I had GSPs. They are hard work but ever so loving! Agree with the 'velcro dog' comment, they like to be in body contact at all times. They need lots of exercise and also mental stimulation (one went to gun dog training though she wasn't worked and it kept her focused). Separation anxiety can be an issue and they will entertain themselves (see chewing walls, furniture, carpet, shoes....you get the picture). Once I had two, they could be left for a few hours by themselves.
On the 'velcro dog' status - is that the whole family or do they tend to only bond with one half of a couple say?. I will be home most for the next 12 months but DH will do the gundog training and be home more from 2017. We really dont need a dog that considers he belongs to only one of us.
My Velcro dogs (Weimaraners) love their family, but they love me most. I get followed around a lot.
My sister has GSP's and they're not only, imo, ugly dogs, but they put labradors and boxers to shame in the hyperactivity stakes. She is able to give them the exercise they need but it is several hours a day. I'd stay away if I were you.
And yes Velcro dog to the individual is very much the case
We have two dogs, one of which a GSP from working lines...she is a wonderful family dog, excellent overall temperament and very trainable. She will follow me all over the house (but so does our ridgie!) As a pup she had separation anxiety even when we would just pop out for 30 minutes for practice! At the moment (newborn baby) exercise-wise we do at least an hour and a half a day which includes mental retrieving games as there is no way you could wear her out with physical exercise. I'm at home most of the day now and she seems happy with that. When I do go out I try not to be more than a few hours.
Overall, I'd highly recommend them if you already have an established outdoor lifestyle and have the time and patience to invest in training.
I have GSPs and they're not only, imo, the most beautiful looking dogs on the planet, but they make fabulous family dogs. They do need exercise every day but not excessively so. Some days mine get 2 hours, somedays just 1 and they are fine. Training is a must, preferably some gun dog training even if you have no plans to work the dog. Pros - they are kind, loving, tolerant, loyal, intelligent and have really funny personalities. Cons - Bouncy, very enthusiastic, are known to suffer from separation anxiety follow you everywhere and like to 'help' with whatever you are doing.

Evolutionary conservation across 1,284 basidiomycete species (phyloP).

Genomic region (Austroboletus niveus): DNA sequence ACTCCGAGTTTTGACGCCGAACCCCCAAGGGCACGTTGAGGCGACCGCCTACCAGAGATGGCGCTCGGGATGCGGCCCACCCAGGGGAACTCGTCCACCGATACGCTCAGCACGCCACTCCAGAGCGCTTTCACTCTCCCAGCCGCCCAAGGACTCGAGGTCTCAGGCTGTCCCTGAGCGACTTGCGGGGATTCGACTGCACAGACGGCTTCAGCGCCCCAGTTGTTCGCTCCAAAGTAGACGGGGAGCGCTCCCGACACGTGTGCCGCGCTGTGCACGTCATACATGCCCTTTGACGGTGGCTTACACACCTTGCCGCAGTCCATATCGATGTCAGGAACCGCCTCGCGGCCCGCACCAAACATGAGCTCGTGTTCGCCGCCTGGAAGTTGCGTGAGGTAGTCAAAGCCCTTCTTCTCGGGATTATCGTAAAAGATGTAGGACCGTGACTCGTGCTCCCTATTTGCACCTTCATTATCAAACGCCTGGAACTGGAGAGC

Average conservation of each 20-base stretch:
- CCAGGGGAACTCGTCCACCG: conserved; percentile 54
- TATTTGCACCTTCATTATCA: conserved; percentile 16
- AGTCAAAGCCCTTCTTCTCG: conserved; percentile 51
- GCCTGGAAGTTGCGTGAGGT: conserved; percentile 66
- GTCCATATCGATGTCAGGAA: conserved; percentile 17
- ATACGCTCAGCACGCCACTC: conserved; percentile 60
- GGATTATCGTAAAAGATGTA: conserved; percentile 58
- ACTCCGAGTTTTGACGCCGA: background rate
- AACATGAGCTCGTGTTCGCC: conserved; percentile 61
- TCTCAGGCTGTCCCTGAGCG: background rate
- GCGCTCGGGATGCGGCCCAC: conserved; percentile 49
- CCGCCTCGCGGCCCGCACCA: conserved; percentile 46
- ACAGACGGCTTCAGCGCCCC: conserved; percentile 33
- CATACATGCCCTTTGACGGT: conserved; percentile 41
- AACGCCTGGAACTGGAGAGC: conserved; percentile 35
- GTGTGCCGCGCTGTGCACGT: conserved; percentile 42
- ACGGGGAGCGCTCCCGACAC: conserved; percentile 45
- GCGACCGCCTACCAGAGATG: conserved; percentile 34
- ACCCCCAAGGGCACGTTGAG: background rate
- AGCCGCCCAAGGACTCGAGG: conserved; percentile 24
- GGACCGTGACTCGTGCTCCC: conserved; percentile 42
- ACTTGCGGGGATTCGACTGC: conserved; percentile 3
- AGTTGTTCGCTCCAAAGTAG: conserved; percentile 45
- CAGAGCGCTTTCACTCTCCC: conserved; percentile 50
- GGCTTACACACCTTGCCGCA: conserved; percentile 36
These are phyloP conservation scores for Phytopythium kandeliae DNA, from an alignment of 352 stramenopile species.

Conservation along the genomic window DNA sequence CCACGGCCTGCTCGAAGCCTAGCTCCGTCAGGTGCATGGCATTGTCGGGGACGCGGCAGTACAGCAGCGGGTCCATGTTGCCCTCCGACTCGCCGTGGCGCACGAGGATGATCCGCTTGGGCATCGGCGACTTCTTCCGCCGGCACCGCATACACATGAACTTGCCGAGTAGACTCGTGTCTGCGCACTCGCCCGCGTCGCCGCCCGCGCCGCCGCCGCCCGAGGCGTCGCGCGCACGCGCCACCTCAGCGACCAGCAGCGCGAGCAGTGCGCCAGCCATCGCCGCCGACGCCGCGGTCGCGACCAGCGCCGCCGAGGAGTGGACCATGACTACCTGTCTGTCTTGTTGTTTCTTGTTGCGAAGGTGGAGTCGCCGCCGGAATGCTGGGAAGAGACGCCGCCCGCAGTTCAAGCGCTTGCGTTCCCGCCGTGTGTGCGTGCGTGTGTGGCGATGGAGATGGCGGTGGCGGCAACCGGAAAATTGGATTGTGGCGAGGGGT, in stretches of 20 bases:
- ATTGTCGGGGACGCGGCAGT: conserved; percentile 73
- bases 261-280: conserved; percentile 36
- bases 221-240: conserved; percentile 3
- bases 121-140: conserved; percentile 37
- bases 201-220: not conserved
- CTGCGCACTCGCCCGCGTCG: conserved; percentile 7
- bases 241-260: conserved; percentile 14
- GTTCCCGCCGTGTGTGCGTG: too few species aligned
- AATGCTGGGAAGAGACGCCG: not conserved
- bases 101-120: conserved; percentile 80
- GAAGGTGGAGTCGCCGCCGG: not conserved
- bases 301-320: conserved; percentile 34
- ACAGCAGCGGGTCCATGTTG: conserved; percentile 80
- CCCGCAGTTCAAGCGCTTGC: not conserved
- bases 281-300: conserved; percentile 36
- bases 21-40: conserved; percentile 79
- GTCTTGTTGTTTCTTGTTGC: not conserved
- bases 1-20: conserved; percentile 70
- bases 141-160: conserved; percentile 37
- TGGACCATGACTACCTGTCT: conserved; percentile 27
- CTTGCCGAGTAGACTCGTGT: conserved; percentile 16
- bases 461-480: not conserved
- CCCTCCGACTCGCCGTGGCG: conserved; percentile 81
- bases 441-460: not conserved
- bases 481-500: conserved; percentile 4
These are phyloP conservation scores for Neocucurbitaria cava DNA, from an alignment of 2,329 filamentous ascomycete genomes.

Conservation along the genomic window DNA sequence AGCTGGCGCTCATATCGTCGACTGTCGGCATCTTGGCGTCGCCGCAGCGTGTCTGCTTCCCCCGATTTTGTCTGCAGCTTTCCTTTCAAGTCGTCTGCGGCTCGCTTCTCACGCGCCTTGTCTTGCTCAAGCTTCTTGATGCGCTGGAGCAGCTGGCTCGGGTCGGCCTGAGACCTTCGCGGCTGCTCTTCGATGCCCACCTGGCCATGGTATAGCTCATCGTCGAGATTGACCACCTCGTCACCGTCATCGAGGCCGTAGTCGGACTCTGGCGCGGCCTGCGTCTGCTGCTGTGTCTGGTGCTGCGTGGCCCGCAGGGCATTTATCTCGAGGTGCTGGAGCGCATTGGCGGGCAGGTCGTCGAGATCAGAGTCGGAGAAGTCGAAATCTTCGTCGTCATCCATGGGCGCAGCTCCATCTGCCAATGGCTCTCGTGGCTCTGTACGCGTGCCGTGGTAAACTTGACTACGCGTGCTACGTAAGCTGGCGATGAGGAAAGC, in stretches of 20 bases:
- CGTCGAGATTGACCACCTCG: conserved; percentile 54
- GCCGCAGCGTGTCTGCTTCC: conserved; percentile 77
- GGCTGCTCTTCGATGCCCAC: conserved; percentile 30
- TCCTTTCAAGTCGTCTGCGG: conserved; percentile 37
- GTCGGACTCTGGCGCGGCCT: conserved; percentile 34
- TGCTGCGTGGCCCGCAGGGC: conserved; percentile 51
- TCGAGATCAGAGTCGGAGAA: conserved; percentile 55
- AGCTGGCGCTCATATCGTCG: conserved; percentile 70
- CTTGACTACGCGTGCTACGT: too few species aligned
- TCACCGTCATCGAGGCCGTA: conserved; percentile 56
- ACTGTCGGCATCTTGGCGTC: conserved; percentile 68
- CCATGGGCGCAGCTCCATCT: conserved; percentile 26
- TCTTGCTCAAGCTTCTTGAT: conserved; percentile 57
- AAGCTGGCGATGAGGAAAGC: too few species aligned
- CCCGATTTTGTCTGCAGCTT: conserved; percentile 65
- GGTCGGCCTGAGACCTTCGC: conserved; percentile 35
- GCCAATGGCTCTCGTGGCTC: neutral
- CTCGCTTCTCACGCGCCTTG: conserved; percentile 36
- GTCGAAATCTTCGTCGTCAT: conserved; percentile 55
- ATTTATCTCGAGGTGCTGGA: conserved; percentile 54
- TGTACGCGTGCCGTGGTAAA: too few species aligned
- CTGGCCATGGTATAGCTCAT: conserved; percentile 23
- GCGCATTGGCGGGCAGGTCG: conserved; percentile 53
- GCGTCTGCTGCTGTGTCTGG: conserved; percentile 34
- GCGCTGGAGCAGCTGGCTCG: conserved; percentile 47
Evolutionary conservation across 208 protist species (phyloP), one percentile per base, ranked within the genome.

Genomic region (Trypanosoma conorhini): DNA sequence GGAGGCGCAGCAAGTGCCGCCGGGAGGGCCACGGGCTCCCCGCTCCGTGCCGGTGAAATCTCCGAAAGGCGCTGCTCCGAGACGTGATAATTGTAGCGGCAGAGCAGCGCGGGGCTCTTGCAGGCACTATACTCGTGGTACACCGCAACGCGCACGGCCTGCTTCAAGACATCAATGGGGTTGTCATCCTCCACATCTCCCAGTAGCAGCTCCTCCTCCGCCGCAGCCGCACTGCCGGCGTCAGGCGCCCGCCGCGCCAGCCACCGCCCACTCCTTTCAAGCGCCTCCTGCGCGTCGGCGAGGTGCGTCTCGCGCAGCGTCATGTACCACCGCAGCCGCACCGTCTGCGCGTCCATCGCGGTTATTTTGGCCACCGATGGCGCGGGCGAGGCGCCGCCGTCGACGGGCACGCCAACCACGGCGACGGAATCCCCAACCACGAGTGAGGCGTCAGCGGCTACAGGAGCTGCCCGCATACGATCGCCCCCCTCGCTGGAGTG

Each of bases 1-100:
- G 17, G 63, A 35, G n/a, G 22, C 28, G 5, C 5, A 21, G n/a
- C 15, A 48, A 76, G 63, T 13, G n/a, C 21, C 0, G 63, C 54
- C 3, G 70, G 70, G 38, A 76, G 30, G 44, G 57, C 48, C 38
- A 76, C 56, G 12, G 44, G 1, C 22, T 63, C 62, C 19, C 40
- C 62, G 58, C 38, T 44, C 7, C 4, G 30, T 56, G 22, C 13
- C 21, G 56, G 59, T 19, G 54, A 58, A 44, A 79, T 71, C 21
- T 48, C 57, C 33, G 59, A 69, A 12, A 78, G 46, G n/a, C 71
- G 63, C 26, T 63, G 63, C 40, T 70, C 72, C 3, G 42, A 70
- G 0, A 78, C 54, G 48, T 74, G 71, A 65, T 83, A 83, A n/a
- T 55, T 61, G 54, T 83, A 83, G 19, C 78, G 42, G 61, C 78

Thanks for all the advice. Still musing but at least there were no big surprises needs/temprement wise. To be honest lab or GSP will be a big change from our 12yo, he is a sleepy fella nowadays.
My old dog was a GSP , they are fantastic creatures, they do seem to love people a little too much in that they want to be with you all the time , although we got ours to the point where he could be left for 4 hours without distress . They are not nearly as biddable as labs though , and they have what I would describe as sighthound qualities , if they spot prey their recall can be a bit dodgy , but I guess that is true of many breeds
I would love another
Have you thought about getting an older rescue from the breeds you are favouring ? there is a GSP rescue and a couple of very good lab ones , they usually have a good history of the dogs and have assessed them , so would be able to match you with a suitable hound . A nice 4 or 5 yr old dog that has outgrown the mad puppy stage , is house trained etc , would probably fit in really well to a household with an older dog . Just a thought
They also have a tendency to counter surfing and bin raiding if ours was anything to go by !
frumpet we want to train as a working gundog so an older rescue wouldn't, sadly, work and we'd be cautious about getting even a younger dog from non working lines. My DH has brought on semi trained dogs - including a labxGSP as part of rural estate work but it can be a bit hit and miss.
I second the comment upthread about the GSPxLab. I know one (working bred) and she is a lovely dog and stunning to look at... Much calmer than a GSP and not as big, but doesn't shed as much as a Lab and seems to lack the lab=dustbin gene.
I have a gsp got him when he was 7yrs and he's wonderful, whistle trained and pretty obedient. He does love company but has no issues being left although very pleased to see you on return! He has a fab temperament and is great with kids and other dogs.
He does get easily into routine and that's not always a good thing and is very food driven. I wouldn't say he's more mine than dh, he follows us both about and likes to lay at your feet touching where possible!
I know a few gsps that do agility and fly ball and love it and are quickly very good at it.
I see what you are saying french , but most GSP's are from working lines are they not ? unlike labs . You can teach an old dog new tricks though